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You are here : 3-RX.com > Drugs & Medications > Detailed Drug Information (USP DI) > Iron Supplements

Iron Supplements (Systemic)

Description and Brand Names | Before Using | Proper Use | Precautions | Side Effects

  • Antianemic - Ferrous Fumarate; Ferrous Gluconate; Ferrous Sulfate; Iron Dextran; Iron-Polysaccharide; Iron Sorbitol; Iron Sucrose; Sodium Ferric Gluconate
  • Nutritional supplement, mineral - Ferrous Fumarate; Ferrous Gluconate; Ferrous Sulfate; Iron Dextran; Iron Sorbitol; Iron-Polysaccharide

Iron is a mineral that the body needs to produce red blood cells. When the body does not get enough iron, it cannot produce the number of normal red blood cells needed to keep you in good health. This condition is called iron deficiency (iron shortage) or iron deficiency anemia.

Although many people in the U.S. get enough iron from their diet, some must take additional amounts to meet their needs. For example, iron is sometimes lost with slow or small amounts of bleeding in the body that you would not be aware of and which can only be detected by your doctor. Your doctor can determine if you have an iron deficiency, what is causing the deficiency, and if an iron supplement is necessary.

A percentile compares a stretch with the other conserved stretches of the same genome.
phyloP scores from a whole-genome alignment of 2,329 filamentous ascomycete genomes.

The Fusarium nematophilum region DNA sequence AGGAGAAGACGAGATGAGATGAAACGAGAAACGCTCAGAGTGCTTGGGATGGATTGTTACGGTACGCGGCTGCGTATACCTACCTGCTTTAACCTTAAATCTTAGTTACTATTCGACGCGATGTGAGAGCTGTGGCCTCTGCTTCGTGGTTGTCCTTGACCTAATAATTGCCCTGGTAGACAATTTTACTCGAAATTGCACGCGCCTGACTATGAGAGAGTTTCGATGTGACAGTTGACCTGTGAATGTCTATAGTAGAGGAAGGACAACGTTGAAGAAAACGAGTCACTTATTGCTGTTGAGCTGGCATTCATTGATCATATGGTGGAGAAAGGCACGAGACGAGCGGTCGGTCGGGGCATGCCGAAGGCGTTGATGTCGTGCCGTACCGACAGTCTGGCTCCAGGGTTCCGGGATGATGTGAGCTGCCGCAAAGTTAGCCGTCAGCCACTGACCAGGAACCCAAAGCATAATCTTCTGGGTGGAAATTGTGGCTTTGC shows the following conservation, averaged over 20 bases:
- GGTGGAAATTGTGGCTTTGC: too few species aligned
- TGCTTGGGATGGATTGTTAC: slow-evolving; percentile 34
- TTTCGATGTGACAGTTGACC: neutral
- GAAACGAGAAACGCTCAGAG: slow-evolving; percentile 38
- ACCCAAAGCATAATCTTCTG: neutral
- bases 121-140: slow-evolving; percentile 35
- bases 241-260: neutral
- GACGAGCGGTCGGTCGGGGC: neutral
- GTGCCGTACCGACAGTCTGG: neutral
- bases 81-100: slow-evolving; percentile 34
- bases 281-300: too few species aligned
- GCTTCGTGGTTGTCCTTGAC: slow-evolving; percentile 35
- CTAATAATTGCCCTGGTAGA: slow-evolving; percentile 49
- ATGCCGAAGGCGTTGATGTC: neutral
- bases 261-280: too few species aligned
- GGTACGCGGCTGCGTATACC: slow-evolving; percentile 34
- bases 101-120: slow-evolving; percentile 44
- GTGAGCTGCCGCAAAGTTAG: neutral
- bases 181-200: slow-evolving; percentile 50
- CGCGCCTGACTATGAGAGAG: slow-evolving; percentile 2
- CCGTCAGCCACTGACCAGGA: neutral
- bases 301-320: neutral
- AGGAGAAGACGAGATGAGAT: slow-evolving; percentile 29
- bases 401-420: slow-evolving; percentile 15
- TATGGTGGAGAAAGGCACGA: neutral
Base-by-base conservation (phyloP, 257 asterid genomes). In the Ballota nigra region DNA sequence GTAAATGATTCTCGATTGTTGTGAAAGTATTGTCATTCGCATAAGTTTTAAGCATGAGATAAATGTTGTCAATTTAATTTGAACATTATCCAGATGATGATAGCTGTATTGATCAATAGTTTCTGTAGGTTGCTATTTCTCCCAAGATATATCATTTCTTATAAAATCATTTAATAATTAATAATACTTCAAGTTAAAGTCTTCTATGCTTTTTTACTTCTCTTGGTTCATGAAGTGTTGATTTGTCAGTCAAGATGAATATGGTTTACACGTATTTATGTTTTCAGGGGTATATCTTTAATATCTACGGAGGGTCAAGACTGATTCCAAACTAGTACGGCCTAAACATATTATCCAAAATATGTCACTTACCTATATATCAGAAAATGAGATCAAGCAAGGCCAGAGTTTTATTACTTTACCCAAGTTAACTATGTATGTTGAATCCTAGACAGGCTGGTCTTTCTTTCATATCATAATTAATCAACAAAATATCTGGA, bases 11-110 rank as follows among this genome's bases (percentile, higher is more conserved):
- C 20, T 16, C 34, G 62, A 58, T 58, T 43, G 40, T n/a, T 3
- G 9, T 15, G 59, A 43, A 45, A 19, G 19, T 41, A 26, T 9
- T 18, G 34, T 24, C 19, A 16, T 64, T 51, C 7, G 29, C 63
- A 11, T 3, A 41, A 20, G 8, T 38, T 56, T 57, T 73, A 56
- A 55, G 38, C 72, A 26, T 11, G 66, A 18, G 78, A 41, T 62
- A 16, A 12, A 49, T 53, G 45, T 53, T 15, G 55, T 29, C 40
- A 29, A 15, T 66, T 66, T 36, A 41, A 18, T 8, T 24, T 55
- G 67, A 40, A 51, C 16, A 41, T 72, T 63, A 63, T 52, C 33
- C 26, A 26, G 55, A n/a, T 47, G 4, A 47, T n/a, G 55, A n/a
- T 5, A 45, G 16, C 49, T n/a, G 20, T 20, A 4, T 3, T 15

Lack of iron may lead to unusual tiredness, shortness of breath, a decrease in physical performance, and learning problems in children and adults, and may increase your chance of getting an infection.

Some conditions may increase your need for iron. These include:

  • Bleeding problems
  • Burns
  • Hemodialysis
  • Intestinal diseases
  • Stomach problems
  • Stomach removal
  • Use of medicines to increase your red blood cell count

In addition, infants, especially those receiving breast milk or low-iron formulas, may need additional iron.

Increased need for iron supplements should be determined by your health care professional.

Injectable iron is administered only by or under the supervision of your health care professional. Other forms of iron are available without a prescription; however, your health care professional may have special instructions on the proper use and dose for your condition.

Iron supplements are available in the following dosage forms:

  • Ferrous Fumarate
    • Capsules (Canada)
    • Extended-release capsules (U.S.)